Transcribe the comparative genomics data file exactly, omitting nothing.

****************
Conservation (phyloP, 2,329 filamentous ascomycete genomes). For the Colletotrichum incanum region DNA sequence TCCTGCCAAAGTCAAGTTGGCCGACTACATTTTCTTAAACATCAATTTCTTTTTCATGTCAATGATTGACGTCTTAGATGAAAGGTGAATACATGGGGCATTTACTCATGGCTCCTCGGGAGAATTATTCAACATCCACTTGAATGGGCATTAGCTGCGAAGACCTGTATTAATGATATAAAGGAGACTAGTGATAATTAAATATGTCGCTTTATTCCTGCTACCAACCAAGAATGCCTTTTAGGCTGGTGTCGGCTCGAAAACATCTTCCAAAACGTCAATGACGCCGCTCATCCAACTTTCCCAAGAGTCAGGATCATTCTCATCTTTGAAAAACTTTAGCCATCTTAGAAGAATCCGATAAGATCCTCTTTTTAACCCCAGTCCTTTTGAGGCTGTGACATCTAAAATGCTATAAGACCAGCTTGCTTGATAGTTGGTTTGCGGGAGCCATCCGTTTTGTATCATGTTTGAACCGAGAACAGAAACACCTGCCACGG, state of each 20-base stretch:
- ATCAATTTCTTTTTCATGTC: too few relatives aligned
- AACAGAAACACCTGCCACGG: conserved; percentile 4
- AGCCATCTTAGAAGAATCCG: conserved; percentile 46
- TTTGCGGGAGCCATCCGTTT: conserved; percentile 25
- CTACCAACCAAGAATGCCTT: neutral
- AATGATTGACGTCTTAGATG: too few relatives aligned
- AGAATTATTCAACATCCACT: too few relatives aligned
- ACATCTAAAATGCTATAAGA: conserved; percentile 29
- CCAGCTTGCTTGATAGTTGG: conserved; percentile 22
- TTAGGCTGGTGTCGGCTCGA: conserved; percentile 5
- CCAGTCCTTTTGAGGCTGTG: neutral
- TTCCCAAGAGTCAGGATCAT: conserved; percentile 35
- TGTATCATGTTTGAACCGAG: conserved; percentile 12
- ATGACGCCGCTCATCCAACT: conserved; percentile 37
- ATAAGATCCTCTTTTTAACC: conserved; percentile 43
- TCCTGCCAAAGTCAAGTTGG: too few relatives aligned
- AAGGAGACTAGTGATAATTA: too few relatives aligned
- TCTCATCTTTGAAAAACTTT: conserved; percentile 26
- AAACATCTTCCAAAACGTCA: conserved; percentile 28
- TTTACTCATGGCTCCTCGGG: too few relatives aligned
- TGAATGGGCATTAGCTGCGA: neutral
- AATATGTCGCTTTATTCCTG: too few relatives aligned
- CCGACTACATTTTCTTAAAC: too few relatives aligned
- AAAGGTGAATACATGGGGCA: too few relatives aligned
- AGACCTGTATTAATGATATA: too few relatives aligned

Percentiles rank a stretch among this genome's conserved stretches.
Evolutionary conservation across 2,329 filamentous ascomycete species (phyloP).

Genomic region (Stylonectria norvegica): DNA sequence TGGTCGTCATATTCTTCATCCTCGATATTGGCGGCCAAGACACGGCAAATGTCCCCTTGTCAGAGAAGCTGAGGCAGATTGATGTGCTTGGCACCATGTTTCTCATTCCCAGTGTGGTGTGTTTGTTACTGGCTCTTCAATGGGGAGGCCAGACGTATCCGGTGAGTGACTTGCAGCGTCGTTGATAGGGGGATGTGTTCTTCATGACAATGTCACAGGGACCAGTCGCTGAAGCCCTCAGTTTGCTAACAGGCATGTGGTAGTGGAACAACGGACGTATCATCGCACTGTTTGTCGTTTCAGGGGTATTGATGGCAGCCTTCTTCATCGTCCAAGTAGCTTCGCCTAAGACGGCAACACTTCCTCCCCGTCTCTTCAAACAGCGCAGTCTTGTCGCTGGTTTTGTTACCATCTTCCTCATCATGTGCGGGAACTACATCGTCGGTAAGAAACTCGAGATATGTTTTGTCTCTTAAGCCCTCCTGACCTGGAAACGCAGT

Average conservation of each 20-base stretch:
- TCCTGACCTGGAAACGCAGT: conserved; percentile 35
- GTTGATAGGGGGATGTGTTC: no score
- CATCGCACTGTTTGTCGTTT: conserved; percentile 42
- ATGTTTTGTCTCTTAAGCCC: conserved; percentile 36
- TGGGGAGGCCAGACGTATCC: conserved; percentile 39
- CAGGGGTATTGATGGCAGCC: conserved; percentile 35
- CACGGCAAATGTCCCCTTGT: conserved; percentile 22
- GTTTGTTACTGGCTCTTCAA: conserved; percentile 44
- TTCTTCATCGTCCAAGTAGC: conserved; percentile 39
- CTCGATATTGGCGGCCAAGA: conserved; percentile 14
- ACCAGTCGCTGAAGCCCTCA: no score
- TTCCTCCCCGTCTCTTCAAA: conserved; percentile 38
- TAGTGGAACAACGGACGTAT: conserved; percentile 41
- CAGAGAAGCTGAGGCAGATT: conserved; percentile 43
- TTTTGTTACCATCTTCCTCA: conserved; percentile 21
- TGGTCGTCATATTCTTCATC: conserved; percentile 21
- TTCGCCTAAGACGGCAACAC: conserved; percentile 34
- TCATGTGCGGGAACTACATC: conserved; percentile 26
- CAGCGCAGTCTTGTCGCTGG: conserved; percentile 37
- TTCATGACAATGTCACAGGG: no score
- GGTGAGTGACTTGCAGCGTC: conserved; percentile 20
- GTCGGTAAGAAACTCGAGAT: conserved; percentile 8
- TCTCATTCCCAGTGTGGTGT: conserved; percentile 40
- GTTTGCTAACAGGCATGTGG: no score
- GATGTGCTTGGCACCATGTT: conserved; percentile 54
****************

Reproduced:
Conservation (phyloP, 2,329 filamentous ascomycete genomes). For the Colletotrichum incanum region DNA sequence TCCTGCCAAAGTCAAGTTGGCCGACTACATTTTCTTAAACATCAATTTCTTTTTCATGTCAATGATTGACGTCTTAGATGAAAGGTGAATACATGGGGCATTTACTCATGGCTCCTCGGGAGAATTATTCAACATCCACTTGAATGGGCATTAGCTGCGAAGACCTGTATTAATGATATAAAGGAGACTAGTGATAATTAAATATGTCGCTTTATTCCTGCTACCAACCAAGAATGCCTTTTAGGCTGGTGTCGGCTCGAAAACATCTTCCAAAACGTCAATGACGCCGCTCATCCAACTTTCCCAAGAGTCAGGATCATTCTCATCTTTGAAAAACTTTAGCCATCTTAGAAGAATCCGATAAGATCCTCTTTTTAACCCCAGTCCTTTTGAGGCTGTGACATCTAAAATGCTATAAGACCAGCTTGCTTGATAGTTGGTTTGCGGGAGCCATCCGTTTTGTATCATGTTTGAACCGAGAACAGAAACACCTGCCACGG, state of each 20-base stretch:
- ATCAATTTCTTTTTCATGTC: too few relatives aligned
- AACAGAAACACCTGCCACGG: conserved; percentile 4
- AGCCATCTTAGAAGAATCCG: conserved; percentile 46
- TTTGCGGGAGCCATCCGTTT: conserved; percentile 25
- CTACCAACCAAGAATGCCTT: neutral
- AATGATTGACGTCTTAGATG: too few relatives aligned
- AGAATTATTCAACATCCACT: too few relatives aligned
- ACATCTAAAATGCTATAAGA: conserved; percentile 29
- CCAGCTTGCTTGATAGTTGG: conserved; percentile 22
- TTAGGCTGGTGTCGGCTCGA: conserved; percentile 5
- CCAGTCCTTTTGAGGCTGTG: neutral
- TTCCCAAGAGTCAGGATCAT: conserved; percentile 35
- TGTATCATGTTTGAACCGAG: conserved; percentile 12
- ATGACGCCGCTCATCCAACT: conserved; percentile 37
- ATAAGATCCTCTTTTTAACC: conserved; percentile 43
- TCCTGCCAAAGTCAAGTTGG: too few relatives aligned
- AAGGAGACTAGTGATAATTA: too few relatives aligned
- TCTCATCTTTGAAAAACTTT: conserved; percentile 26
- AAACATCTTCCAAAACGTCA: conserved; percentile 28
- TTTACTCATGGCTCCTCGGG: too few relatives aligned
- TGAATGGGCATTAGCTGCGA: neutral
- AATATGTCGCTTTATTCCTG: too few relatives aligned
- CCGACTACATTTTCTTAAAC: too few relatives aligned
- AAAGGTGAATACATGGGGCA: too few relatives aligned
- AGACCTGTATTAATGATATA: too few relatives aligned

Percentiles rank a stretch among this genome's conserved stretches.
Evolutionary conservation across 2,329 filamentous ascomycete species (phyloP).

Genomic region (Stylonectria norvegica): DNA sequence TGGTCGTCATATTCTTCATCCTCGATATTGGCGGCCAAGACACGGCAAATGTCCCCTTGTCAGAGAAGCTGAGGCAGATTGATGTGCTTGGCACCATGTTTCTCATTCCCAGTGTGGTGTGTTTGTTACTGGCTCTTCAATGGGGAGGCCAGACGTATCCGGTGAGTGACTTGCAGCGTCGTTGATAGGGGGATGTGTTCTTCATGACAATGTCACAGGGACCAGTCGCTGAAGCCCTCAGTTTGCTAACAGGCATGTGGTAGTGGAACAACGGACGTATCATCGCACTGTTTGTCGTTTCAGGGGTATTGATGGCAGCCTTCTTCATCGTCCAAGTAGCTTCGCCTAAGACGGCAACACTTCCTCCCCGTCTCTTCAAACAGCGCAGTCTTGTCGCTGGTTTTGTTACCATCTTCCTCATCATGTGCGGGAACTACATCGTCGGTAAGAAACTCGAGATATGTTTTGTCTCTTAAGCCCTCCTGACCTGGAAACGCAGT

Average conservation of each 20-base stretch:
- TCCTGACCTGGAAACGCAGT: conserved; percentile 35
- GTTGATAGGGGGATGTGTTC: no score
- CATCGCACTGTTTGTCGTTT: conserved; percentile 42
- ATGTTTTGTCTCTTAAGCCC: conserved; percentile 36
- TGGGGAGGCCAGACGTATCC: conserved; percentile 39
- CAGGGGTATTGATGGCAGCC: conserved; percentile 35
- CACGGCAAATGTCCCCTTGT: conserved; percentile 22
- GTTTGTTACTGGCTCTTCAA: conserved; percentile 44
- TTCTTCATCGTCCAAGTAGC: conserved; percentile 39
- CTCGATATTGGCGGCCAAGA: conserved; percentile 14
- ACCAGTCGCTGAAGCCCTCA: no score
- TTCCTCCCCGTCTCTTCAAA: conserved; percentile 38
- TAGTGGAACAACGGACGTAT: conserved; percentile 41
- CAGAGAAGCTGAGGCAGATT: conserved; percentile 43
- TTTTGTTACCATCTTCCTCA: conserved; percentile 21
- TGGTCGTCATATTCTTCATC: conserved; percentile 21
- TTCGCCTAAGACGGCAACAC: conserved; percentile 34
- TCATGTGCGGGAACTACATC: conserved; percentile 26
- CAGCGCAGTCTTGTCGCTGG: conserved; percentile 37
- TTCATGACAATGTCACAGGG: no score
- GGTGAGTGACTTGCAGCGTC: conserved; percentile 20
- GTCGGTAAGAAACTCGAGAT: conserved; percentile 8
- TCTCATTCCCAGTGTGGTGT: conserved; percentile 40
- GTTTGCTAACAGGCATGTGG: no score
- GATGTGCTTGGCACCATGTT: conserved; percentile 54